We have already extensively talked about the Morgan Lewis situation. Let’s move on to other firms after the jump.
Late last week, offer calls went out to those who summered at Cadwalader. We now have the firm wide offer rates. Compared to some other firms, it’s really not so bad.
Here is the information from a firm spokesperson:
Cadwalader made offers to approximately two thirds of our 2009 Summer Associate Class.
Cadwalader went through its layoffs early and often. People who summered at CWT had to know that the firm isn’t one to defer associates. Instead, Cadwalader recently asked some of its laid off associates to comeback … as contract attorneys.
Given all of that history, a 66% offer rate seems pretty good. In fact, even some of the CWT summers that were no offered didn’t sound too angry about the situation. One no offered summer described it this way:
The hiring partner was very nice about it, and offered to serve as a reference when I pursue other jobs, and I was repeatedly told that it was for purely economic reasons … I was upset, but I understand what the economy’s like right now, and I’ll be ok, may just take a while.
Many regular Above the Law readers will remember that Cadwalader, Wickersham & Taft laid off nearly 100 attorneys, back before laying off attorneys became cool. More recently, the firm put 34 associates on an involuntary sabbatical. Cadwalader is still willing to give jobs to the 34 people let go earlier this month. Contract jobs. Multiple sources inform us that CWT is trying to bring on a gang of contract attorneys. But instead of just picking up any old person with a spare J.D. lying around, the firm is giving the right of first refusal to its former associates.
Here’s how a Cadwalader spokesperson described the initiative:
As part of our sabbatical program, Cadwalader is committed to helping affected attorneys in every way possible, from helping them to identify new job opportunities to providing them with resume writing and interview tips. We have alerted them to more than 60 job opportunities, helped to arrange more than 20 interviews, and are aware of three job offers. As part of our efforts to engage them at the firm when possible, we recently received a client request for assistance on an expanded document review project with tight deadlines. Rather than consider other staffing solutions as we might have in the past, we first offered these lawyers the opportunity to work on the matter. We will continue to help these talented individuals in whatever ways we can.
Would you go back to work for your old firm as a contract attorney? Before you answer, you have to take a look at the pay CWT is offering.
More details after the jump.
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Ed. note: The Asia Chronicles column is authored by Kinney Recruiting. Kinney has made more placements of U.S. associates, counsels and partners in Asia than any other recruiting firm in each of the past six years. You can reach them by email: firstname.lastname@example.org.
Deal flow has clearly picked recently up for most US associates, counsels and partners in Hong Kong/China and Singapore. We are on the phone with a lot of these folks on a daily basis, many of whom we have known for years. Further, the head of our Asia team, Evan Jowers, and Kinney’s founder and president, Robert Kinney, frequently meet in person with leading US partners in Asia to assess their needs and keep on top of the inside scoop at as many firms as possible. The need for legal recruiting help in Asia from experienced recruiters appears to be live and well. In March, Evan and Robert were in Beijing at such meetings, in April, Evan was in Hong Kong, and for half of June Evan will be in Shanghai and Hong Kong. Thus its pretty easy for us to tell when there has been an across-the-market pick up in capital markets and corporate work.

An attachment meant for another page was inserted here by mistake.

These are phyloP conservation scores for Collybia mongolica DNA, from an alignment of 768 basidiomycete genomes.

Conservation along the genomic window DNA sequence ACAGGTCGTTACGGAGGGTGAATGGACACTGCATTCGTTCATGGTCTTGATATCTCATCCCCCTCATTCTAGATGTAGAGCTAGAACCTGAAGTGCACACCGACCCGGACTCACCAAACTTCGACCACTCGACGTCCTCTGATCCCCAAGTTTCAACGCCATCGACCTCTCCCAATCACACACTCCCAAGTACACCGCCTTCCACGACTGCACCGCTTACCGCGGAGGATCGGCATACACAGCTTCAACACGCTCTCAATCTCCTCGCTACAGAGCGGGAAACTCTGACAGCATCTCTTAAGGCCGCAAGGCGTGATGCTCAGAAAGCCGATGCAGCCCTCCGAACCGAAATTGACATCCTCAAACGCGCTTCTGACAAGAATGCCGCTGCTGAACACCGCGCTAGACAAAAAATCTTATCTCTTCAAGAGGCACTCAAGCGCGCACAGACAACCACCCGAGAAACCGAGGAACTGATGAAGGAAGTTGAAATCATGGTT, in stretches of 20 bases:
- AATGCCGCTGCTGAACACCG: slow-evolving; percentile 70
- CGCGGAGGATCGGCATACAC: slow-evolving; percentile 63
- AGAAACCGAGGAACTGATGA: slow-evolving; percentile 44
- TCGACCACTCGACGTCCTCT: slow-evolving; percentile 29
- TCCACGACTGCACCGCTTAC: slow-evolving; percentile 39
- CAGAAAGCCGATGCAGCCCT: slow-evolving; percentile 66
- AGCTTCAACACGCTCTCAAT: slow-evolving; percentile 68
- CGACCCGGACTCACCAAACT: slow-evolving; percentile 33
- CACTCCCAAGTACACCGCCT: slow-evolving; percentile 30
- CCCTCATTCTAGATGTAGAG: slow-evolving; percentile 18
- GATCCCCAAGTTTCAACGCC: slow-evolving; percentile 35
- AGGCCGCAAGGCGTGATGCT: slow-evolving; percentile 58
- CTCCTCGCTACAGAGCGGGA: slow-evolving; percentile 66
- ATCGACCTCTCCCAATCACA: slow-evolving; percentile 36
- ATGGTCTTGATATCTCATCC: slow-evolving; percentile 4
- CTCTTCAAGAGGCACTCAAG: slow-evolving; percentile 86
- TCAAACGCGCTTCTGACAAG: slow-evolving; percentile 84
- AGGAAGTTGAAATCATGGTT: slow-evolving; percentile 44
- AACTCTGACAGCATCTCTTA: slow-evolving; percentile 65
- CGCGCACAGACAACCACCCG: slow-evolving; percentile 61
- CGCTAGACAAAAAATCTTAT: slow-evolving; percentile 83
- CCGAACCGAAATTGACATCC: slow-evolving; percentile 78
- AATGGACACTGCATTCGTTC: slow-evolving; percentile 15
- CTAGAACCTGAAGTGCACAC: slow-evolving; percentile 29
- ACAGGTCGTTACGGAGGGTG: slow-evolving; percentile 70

On an average day in Asia when Evan and Robert visit firms, they typically have 5 to 9 meetings a day, mostly with US partners in the market. The reason they have these meetings is not simply because Kinney makes a lot of US attorney placements in Asia and that a particular firm may have openings; instead these are just visits with friends. After years of working together as business partners, the folks at Kinney are actually these peoples’ friends. The firms Kinney work closely with in Asia (which is just about every law firm – call us if you want to know the one firm in the world we will never place anyone with again, ever, and why) look forward to the visits, or at least act like they do. After seven years in the market, many of the client partners are former associate candidates. Also, these US partners see Kinney as a very good source of market information as well, because they know how deep their contacts are in the market and how frequently they are speaking to counterparts at peer firms.
In a land that is right here and in a time that is right now, a technology has arisen so powerful that it can replace basic human document review. Is it time to bow down before our new robot overlords?
First, here’s a little story about me: my life in the legal world began as a paralegal. My first case was a GIANT patent infringement case that was already six years old and had involved as many as five companies, multiple US courts, the ITC and an international standards committee. I knew nothing about any of this.
On my first day, my supervisor (a paralegal with at least eight other cases driving her crazy) sat me down in front of a Concordance database with a 100,000+ patents and patent file histories. “Code these,” she said. I learned that “coding”, for the purposes of this exercise, meant manually typing the inventor’s name, the title of the patent, the assignee, the file date, and other objective data for each document. I worked on that project – and only that project – for at least the first six months of my job. After a week or so, time began to blur.
What I know, in retrospect and with absolutely certainty, is that as time began to blur, so did my judgment. So did my attention to detail. If you could tell me that I did not make at least one mistake a day – one inconsistent spelling, one reversed day and month, one incorrectly spaced title – I frankly would need to see your evidence. I would not believe it. The human mind is trainable but it is not a machine.